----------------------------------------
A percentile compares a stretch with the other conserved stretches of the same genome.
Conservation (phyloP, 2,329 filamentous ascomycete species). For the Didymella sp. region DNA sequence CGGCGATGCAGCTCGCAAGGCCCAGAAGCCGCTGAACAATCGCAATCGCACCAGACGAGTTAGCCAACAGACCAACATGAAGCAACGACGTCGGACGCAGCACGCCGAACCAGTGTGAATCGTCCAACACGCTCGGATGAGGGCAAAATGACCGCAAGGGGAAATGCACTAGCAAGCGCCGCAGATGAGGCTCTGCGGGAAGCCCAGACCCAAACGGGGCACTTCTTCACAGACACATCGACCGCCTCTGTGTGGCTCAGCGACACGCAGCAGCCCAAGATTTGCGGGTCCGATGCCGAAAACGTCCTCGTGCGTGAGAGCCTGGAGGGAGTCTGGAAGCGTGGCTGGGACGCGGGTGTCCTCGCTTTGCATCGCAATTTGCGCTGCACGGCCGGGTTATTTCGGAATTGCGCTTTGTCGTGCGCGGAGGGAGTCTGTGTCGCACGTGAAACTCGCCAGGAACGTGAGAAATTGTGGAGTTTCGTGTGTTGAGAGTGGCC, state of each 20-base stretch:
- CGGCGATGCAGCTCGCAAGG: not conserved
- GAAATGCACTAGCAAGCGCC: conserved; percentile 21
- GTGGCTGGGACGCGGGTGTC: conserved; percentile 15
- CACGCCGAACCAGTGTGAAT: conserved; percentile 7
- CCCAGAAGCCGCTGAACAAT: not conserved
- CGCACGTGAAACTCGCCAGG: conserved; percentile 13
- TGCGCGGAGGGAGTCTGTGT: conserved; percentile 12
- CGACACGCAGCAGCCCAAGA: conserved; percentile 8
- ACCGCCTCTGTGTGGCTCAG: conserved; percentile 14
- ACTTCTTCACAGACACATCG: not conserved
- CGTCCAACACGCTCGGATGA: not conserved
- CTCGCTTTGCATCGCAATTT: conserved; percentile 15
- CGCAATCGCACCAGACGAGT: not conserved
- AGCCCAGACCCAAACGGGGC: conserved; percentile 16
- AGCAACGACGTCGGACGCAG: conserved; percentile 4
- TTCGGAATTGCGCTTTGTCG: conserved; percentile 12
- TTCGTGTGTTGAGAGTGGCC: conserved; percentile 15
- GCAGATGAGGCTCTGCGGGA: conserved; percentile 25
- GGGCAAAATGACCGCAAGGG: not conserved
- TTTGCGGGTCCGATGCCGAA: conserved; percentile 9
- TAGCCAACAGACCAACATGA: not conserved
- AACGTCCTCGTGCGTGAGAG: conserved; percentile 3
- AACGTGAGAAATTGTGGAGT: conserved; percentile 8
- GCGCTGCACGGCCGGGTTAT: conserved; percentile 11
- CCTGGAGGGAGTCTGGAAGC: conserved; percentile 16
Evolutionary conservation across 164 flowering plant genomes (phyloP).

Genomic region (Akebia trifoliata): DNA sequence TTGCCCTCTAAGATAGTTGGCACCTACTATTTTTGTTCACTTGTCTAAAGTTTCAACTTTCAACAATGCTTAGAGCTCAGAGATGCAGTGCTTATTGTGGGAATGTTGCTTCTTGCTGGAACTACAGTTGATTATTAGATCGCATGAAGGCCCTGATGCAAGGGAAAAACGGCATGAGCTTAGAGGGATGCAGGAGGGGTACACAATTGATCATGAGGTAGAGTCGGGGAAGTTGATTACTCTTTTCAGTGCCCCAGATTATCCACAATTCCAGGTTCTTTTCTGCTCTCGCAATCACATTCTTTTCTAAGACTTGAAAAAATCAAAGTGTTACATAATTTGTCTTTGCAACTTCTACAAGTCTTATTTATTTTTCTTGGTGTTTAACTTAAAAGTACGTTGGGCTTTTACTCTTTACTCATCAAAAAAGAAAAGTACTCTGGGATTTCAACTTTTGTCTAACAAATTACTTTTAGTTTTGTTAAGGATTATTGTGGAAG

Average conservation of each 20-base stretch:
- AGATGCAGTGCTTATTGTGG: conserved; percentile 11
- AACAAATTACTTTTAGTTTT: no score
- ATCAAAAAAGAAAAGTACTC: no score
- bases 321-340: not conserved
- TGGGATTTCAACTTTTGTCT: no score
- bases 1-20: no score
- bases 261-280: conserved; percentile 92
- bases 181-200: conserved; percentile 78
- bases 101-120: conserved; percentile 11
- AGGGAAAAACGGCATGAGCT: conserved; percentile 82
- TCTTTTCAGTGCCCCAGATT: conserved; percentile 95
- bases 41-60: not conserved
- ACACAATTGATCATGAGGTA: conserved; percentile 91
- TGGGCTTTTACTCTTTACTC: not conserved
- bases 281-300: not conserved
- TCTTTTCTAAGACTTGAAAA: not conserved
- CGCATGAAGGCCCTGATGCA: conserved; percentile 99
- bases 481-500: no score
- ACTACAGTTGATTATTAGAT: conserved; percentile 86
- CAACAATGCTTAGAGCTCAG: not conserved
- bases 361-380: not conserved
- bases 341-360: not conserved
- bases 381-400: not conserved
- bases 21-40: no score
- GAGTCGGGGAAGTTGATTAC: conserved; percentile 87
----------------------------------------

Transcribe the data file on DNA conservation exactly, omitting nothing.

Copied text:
A percentile compares a stretch with the other conserved stretches of the same genome.
Conservation (phyloP, 2,329 filamentous ascomycete species). For the Didymella sp. region DNA sequence CGGCGATGCAGCTCGCAAGGCCCAGAAGCCGCTGAACAATCGCAATCGCACCAGACGAGTTAGCCAACAGACCAACATGAAGCAACGACGTCGGACGCAGCACGCCGAACCAGTGTGAATCGTCCAACACGCTCGGATGAGGGCAAAATGACCGCAAGGGGAAATGCACTAGCAAGCGCCGCAGATGAGGCTCTGCGGGAAGCCCAGACCCAAACGGGGCACTTCTTCACAGACACATCGACCGCCTCTGTGTGGCTCAGCGACACGCAGCAGCCCAAGATTTGCGGGTCCGATGCCGAAAACGTCCTCGTGCGTGAGAGCCTGGAGGGAGTCTGGAAGCGTGGCTGGGACGCGGGTGTCCTCGCTTTGCATCGCAATTTGCGCTGCACGGCCGGGTTATTTCGGAATTGCGCTTTGTCGTGCGCGGAGGGAGTCTGTGTCGCACGTGAAACTCGCCAGGAACGTGAGAAATTGTGGAGTTTCGTGTGTTGAGAGTGGCC, state of each 20-base stretch:
- CGGCGATGCAGCTCGCAAGG: not conserved
- GAAATGCACTAGCAAGCGCC: conserved; percentile 21
- GTGGCTGGGACGCGGGTGTC: conserved; percentile 15
- CACGCCGAACCAGTGTGAAT: conserved; percentile 7
- CCCAGAAGCCGCTGAACAAT: not conserved
- CGCACGTGAAACTCGCCAGG: conserved; percentile 13
- TGCGCGGAGGGAGTCTGTGT: conserved; percentile 12
- CGACACGCAGCAGCCCAAGA: conserved; percentile 8
- ACCGCCTCTGTGTGGCTCAG: conserved; percentile 14
- ACTTCTTCACAGACACATCG: not conserved
- CGTCCAACACGCTCGGATGA: not conserved
- CTCGCTTTGCATCGCAATTT: conserved; percentile 15
- CGCAATCGCACCAGACGAGT: not conserved
- AGCCCAGACCCAAACGGGGC: conserved; percentile 16
- AGCAACGACGTCGGACGCAG: conserved; percentile 4
- TTCGGAATTGCGCTTTGTCG: conserved; percentile 12
- TTCGTGTGTTGAGAGTGGCC: conserved; percentile 15
- GCAGATGAGGCTCTGCGGGA: conserved; percentile 25
- GGGCAAAATGACCGCAAGGG: not conserved
- TTTGCGGGTCCGATGCCGAA: conserved; percentile 9
- TAGCCAACAGACCAACATGA: not conserved
- AACGTCCTCGTGCGTGAGAG: conserved; percentile 3
- AACGTGAGAAATTGTGGAGT: conserved; percentile 8
- GCGCTGCACGGCCGGGTTAT: conserved; percentile 11
- CCTGGAGGGAGTCTGGAAGC: conserved; percentile 16
Evolutionary conservation across 164 flowering plant genomes (phyloP).

Genomic region (Akebia trifoliata): DNA sequence TTGCCCTCTAAGATAGTTGGCACCTACTATTTTTGTTCACTTGTCTAAAGTTTCAACTTTCAACAATGCTTAGAGCTCAGAGATGCAGTGCTTATTGTGGGAATGTTGCTTCTTGCTGGAACTACAGTTGATTATTAGATCGCATGAAGGCCCTGATGCAAGGGAAAAACGGCATGAGCTTAGAGGGATGCAGGAGGGGTACACAATTGATCATGAGGTAGAGTCGGGGAAGTTGATTACTCTTTTCAGTGCCCCAGATTATCCACAATTCCAGGTTCTTTTCTGCTCTCGCAATCACATTCTTTTCTAAGACTTGAAAAAATCAAAGTGTTACATAATTTGTCTTTGCAACTTCTACAAGTCTTATTTATTTTTCTTGGTGTTTAACTTAAAAGTACGTTGGGCTTTTACTCTTTACTCATCAAAAAAGAAAAGTACTCTGGGATTTCAACTTTTGTCTAACAAATTACTTTTAGTTTTGTTAAGGATTATTGTGGAAG

Average conservation of each 20-base stretch:
- AGATGCAGTGCTTATTGTGG: conserved; percentile 11
- AACAAATTACTTTTAGTTTT: no score
- ATCAAAAAAGAAAAGTACTC: no score
- bases 321-340: not conserved
- TGGGATTTCAACTTTTGTCT: no score
- bases 1-20: no score
- bases 261-280: conserved; percentile 92
- bases 181-200: conserved; percentile 78
- bases 101-120: conserved; percentile 11
- AGGGAAAAACGGCATGAGCT: conserved; percentile 82
- TCTTTTCAGTGCCCCAGATT: conserved; percentile 95
- bases 41-60: not conserved
- ACACAATTGATCATGAGGTA: conserved; percentile 91
- TGGGCTTTTACTCTTTACTC: not conserved
- bases 281-300: not conserved
- TCTTTTCTAAGACTTGAAAA: not conserved
- CGCATGAAGGCCCTGATGCA: conserved; percentile 99
- bases 481-500: no score
- ACTACAGTTGATTATTAGAT: conserved; percentile 86
- CAACAATGCTTAGAGCTCAG: not conserved
- bases 361-380: not conserved
- bases 341-360: not conserved
- bases 381-400: not conserved
- bases 21-40: no score
- GAGTCGGGGAAGTTGATTAC: conserved; percentile 87